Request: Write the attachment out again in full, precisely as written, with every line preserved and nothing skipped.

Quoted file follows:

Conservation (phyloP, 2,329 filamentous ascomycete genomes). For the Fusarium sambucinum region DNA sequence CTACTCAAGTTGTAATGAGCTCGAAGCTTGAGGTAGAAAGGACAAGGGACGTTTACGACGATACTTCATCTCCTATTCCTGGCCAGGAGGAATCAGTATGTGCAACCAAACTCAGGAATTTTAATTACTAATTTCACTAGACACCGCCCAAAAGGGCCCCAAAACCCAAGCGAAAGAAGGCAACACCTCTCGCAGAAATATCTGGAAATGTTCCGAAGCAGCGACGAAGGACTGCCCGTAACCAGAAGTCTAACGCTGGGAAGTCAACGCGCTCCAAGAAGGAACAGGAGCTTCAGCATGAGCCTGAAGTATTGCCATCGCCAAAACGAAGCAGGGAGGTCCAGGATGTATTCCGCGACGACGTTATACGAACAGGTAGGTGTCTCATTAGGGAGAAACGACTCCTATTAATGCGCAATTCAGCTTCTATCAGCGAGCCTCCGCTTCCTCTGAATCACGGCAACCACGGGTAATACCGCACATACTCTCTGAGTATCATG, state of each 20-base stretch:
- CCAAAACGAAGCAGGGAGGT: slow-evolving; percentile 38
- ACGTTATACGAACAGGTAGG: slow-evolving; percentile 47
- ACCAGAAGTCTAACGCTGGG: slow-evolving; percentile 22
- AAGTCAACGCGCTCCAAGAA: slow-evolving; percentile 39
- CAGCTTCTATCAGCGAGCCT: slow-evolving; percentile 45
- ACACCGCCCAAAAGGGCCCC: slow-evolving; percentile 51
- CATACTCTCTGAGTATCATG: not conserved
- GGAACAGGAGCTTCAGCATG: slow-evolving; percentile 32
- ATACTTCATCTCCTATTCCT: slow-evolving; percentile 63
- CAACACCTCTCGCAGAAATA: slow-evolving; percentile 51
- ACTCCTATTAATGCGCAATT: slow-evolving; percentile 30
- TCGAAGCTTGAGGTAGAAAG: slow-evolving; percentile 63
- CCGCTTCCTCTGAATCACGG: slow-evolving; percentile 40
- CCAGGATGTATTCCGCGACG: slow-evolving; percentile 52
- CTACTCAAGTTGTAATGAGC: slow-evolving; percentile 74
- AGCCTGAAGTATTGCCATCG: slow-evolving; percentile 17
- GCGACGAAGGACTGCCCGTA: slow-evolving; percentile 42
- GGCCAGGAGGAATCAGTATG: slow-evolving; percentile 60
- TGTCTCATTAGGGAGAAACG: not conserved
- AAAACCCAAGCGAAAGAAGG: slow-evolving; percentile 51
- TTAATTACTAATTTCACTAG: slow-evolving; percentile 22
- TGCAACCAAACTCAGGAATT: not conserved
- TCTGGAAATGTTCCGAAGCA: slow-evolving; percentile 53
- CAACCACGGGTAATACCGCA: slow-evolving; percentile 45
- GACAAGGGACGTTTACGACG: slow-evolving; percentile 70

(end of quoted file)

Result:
Conservation (phyloP, 2,329 filamentous ascomycete genomes). For the Fusarium sambucinum region DNA sequence CTACTCAAGTTGTAATGAGCTCGAAGCTTGAGGTAGAAAGGACAAGGGACGTTTACGACGATACTTCATCTCCTATTCCTGGCCAGGAGGAATCAGTATGTGCAACCAAACTCAGGAATTTTAATTACTAATTTCACTAGACACCGCCCAAAAGGGCCCCAAAACCCAAGCGAAAGAAGGCAACACCTCTCGCAGAAATATCTGGAAATGTTCCGAAGCAGCGACGAAGGACTGCCCGTAACCAGAAGTCTAACGCTGGGAAGTCAACGCGCTCCAAGAAGGAACAGGAGCTTCAGCATGAGCCTGAAGTATTGCCATCGCCAAAACGAAGCAGGGAGGTCCAGGATGTATTCCGCGACGACGTTATACGAACAGGTAGGTGTCTCATTAGGGAGAAACGACTCCTATTAATGCGCAATTCAGCTTCTATCAGCGAGCCTCCGCTTCCTCTGAATCACGGCAACCACGGGTAATACCGCACATACTCTCTGAGTATCATG, state of each 20-base stretch:
- CCAAAACGAAGCAGGGAGGT: slow-evolving; percentile 38
- ACGTTATACGAACAGGTAGG: slow-evolving; percentile 47
- ACCAGAAGTCTAACGCTGGG: slow-evolving; percentile 22
- AAGTCAACGCGCTCCAAGAA: slow-evolving; percentile 39
- CAGCTTCTATCAGCGAGCCT: slow-evolving; percentile 45
- ACACCGCCCAAAAGGGCCCC: slow-evolving; percentile 51
- CATACTCTCTGAGTATCATG: not conserved
- GGAACAGGAGCTTCAGCATG: slow-evolving; percentile 32
- ATACTTCATCTCCTATTCCT: slow-evolving; percentile 63
- CAACACCTCTCGCAGAAATA: slow-evolving; percentile 51
- ACTCCTATTAATGCGCAATT: slow-evolving; percentile 30
- TCGAAGCTTGAGGTAGAAAG: slow-evolving; percentile 63
- CCGCTTCCTCTGAATCACGG: slow-evolving; percentile 40
- CCAGGATGTATTCCGCGACG: slow-evolving; percentile 52
- CTACTCAAGTTGTAATGAGC: slow-evolving; percentile 74
- AGCCTGAAGTATTGCCATCG: slow-evolving; percentile 17
- GCGACGAAGGACTGCCCGTA: slow-evolving; percentile 42
- GGCCAGGAGGAATCAGTATG: slow-evolving; percentile 60
- TGTCTCATTAGGGAGAAACG: not conserved
- AAAACCCAAGCGAAAGAAGG: slow-evolving; percentile 51
- TTAATTACTAATTTCACTAG: slow-evolving; percentile 22
- TGCAACCAAACTCAGGAATT: not conserved
- TCTGGAAATGTTCCGAAGCA: slow-evolving; percentile 53
- CAACCACGGGTAATACCGCA: slow-evolving; percentile 45
- GACAAGGGACGTTTACGACG: slow-evolving; percentile 70